Djokovic Reveals How Losses Fueled His Wins
With 872 tour-level victories to his name, Novak Djokovic has grown accustomed to winning in his 16 years on the ATP Tour. But while his losses have been far less frequent, the Serbian believes those painful defeats shaped him the most.
“Sport and tennis allow you to grow your character through wins and losses. When you win a match, it sorts of fades away," Djokovic said. "When you lose a tennis match, it sticks with you for a longer time and defines you as a human being and an athlete."
Djokovic picked up his latest victory on Tuesday at the Western & Southern Open, defeating Sam Querrey to begin his title defence in Cincinnati. It was his first match since saving two championship points to defeat Roger Federer last month in the Wimbledon final.
The World No. 1 has experienced plenty of heartbreak himself. He’s finished runner-up in nine Grand Slam finals, 16 ATP Masters 1000 finals and two championship matches at the Nitto ATP Finals. But like Federer, Djokovic has continued to find ways to keep pushing forward after difficult moments and eventually find himself in the winner’s circle again.
"[It is] how you overcome that loss and allow it to get you stronger psychologically and emotionally, or how you allow it to control you and bring you down," said Djokovic. "Sport offers those life lessons in a short amount of time on the tennis court.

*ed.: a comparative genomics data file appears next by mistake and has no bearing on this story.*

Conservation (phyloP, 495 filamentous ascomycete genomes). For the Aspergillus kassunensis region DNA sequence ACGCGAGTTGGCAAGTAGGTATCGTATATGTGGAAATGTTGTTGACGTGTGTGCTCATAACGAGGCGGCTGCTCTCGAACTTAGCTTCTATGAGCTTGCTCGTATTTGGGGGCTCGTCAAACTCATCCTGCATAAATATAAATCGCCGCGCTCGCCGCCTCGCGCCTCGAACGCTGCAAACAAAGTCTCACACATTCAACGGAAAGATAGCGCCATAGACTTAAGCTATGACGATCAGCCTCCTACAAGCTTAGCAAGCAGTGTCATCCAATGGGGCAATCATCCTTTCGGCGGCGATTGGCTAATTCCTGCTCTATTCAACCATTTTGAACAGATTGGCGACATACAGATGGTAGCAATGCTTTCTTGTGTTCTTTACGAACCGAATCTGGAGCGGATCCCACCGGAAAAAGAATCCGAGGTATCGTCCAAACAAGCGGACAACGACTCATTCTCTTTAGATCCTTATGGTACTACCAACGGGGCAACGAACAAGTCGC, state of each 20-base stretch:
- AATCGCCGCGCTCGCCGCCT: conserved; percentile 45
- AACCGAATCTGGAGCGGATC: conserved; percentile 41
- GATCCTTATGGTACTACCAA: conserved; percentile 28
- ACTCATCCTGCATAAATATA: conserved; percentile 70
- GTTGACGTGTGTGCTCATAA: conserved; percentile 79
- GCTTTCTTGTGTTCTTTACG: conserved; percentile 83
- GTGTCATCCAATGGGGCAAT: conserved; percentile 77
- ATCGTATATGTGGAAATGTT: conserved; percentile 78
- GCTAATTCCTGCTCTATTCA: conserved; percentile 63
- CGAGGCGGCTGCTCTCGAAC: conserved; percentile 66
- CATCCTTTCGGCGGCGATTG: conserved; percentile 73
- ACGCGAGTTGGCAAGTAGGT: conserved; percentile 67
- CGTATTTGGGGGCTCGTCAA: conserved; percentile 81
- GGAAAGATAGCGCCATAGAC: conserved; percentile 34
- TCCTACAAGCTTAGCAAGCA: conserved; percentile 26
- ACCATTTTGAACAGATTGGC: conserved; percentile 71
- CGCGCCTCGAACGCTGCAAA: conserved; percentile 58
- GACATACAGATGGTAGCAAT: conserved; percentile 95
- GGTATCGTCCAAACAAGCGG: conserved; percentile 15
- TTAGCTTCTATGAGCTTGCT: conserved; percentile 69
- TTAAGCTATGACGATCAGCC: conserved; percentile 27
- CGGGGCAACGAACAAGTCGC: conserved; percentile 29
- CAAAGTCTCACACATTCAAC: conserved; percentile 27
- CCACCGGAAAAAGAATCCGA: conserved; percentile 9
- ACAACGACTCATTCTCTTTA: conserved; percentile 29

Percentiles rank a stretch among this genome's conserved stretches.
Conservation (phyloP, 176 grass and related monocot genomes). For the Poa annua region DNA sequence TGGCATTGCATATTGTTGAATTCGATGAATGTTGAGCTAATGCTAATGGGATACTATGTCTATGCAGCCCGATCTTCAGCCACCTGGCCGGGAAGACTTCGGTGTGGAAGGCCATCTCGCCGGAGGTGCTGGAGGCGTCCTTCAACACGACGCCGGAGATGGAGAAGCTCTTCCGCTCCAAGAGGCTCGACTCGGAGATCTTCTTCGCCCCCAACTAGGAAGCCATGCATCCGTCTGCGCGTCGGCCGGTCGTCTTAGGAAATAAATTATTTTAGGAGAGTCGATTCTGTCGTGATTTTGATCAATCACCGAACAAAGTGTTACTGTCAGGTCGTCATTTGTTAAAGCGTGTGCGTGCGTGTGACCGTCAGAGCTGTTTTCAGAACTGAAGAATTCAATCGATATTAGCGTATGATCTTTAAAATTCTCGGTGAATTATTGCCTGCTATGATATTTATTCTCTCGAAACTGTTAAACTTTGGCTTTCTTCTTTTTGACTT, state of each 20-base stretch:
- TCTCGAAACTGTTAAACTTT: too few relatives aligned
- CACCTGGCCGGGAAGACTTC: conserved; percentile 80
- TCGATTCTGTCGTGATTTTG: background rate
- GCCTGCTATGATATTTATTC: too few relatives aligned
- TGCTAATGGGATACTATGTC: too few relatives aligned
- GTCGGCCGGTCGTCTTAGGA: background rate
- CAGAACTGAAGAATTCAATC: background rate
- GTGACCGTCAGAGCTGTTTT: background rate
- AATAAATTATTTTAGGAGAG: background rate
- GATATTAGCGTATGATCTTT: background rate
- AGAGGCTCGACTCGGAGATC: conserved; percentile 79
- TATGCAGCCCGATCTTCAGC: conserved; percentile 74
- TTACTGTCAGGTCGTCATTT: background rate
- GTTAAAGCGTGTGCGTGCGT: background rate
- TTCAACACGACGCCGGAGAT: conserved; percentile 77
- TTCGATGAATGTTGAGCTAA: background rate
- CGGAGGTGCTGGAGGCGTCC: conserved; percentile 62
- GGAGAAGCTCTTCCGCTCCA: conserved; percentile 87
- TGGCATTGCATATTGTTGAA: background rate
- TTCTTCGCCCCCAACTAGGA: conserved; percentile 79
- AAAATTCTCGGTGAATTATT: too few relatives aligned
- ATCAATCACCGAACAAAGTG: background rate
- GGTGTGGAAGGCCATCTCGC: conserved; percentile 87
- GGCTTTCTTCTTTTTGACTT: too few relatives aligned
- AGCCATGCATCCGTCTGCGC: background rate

Djokovic isn’t feeling any added pressure to retain his crown in Cincinnati. Part of that is because title defences have been commonplace in his career, but it’s also impacted by the positivity that surrounds him.
He credits the childhood support of his parents with his success as a professional athlete. As an adult, he can turn to support from his wife, Jelena, or his longtime coach of 13 years, Marian Vajda. Even though Vajda isn’t in Cincinnati this week, another trusty confidante - and fellow Wimbledon champion - in Goran Ivanisevic has taken his place.
The Serbian is aware that even with his family support growing up, the odds of success on the ATP Tour are small. But he believes that even if he didn’t achieve his dreams in tennis, the encouragement he received would have helped him thrive elsewhere.
“What I like about the college tennis system in the United States is that you always feel like you’re part of a team, win or lose,” said Djokovic. “I get the sense that there’s too much pressure on the shoulders of younger players, that they have to win Grand Slams or be Top 10 players. I think we have to address this in a softer way and with more compassion for those young athletes. If you don’t succeed in making it to the top of your sport, you can still succeed in life. It’s not the end of the world.”
With a 55-8 record over the past 12 months, Djokovic has clearly placed himself at the top of the sport. If his form this season is any indication, it might be awhile before he’s forced to endure another character-building loss.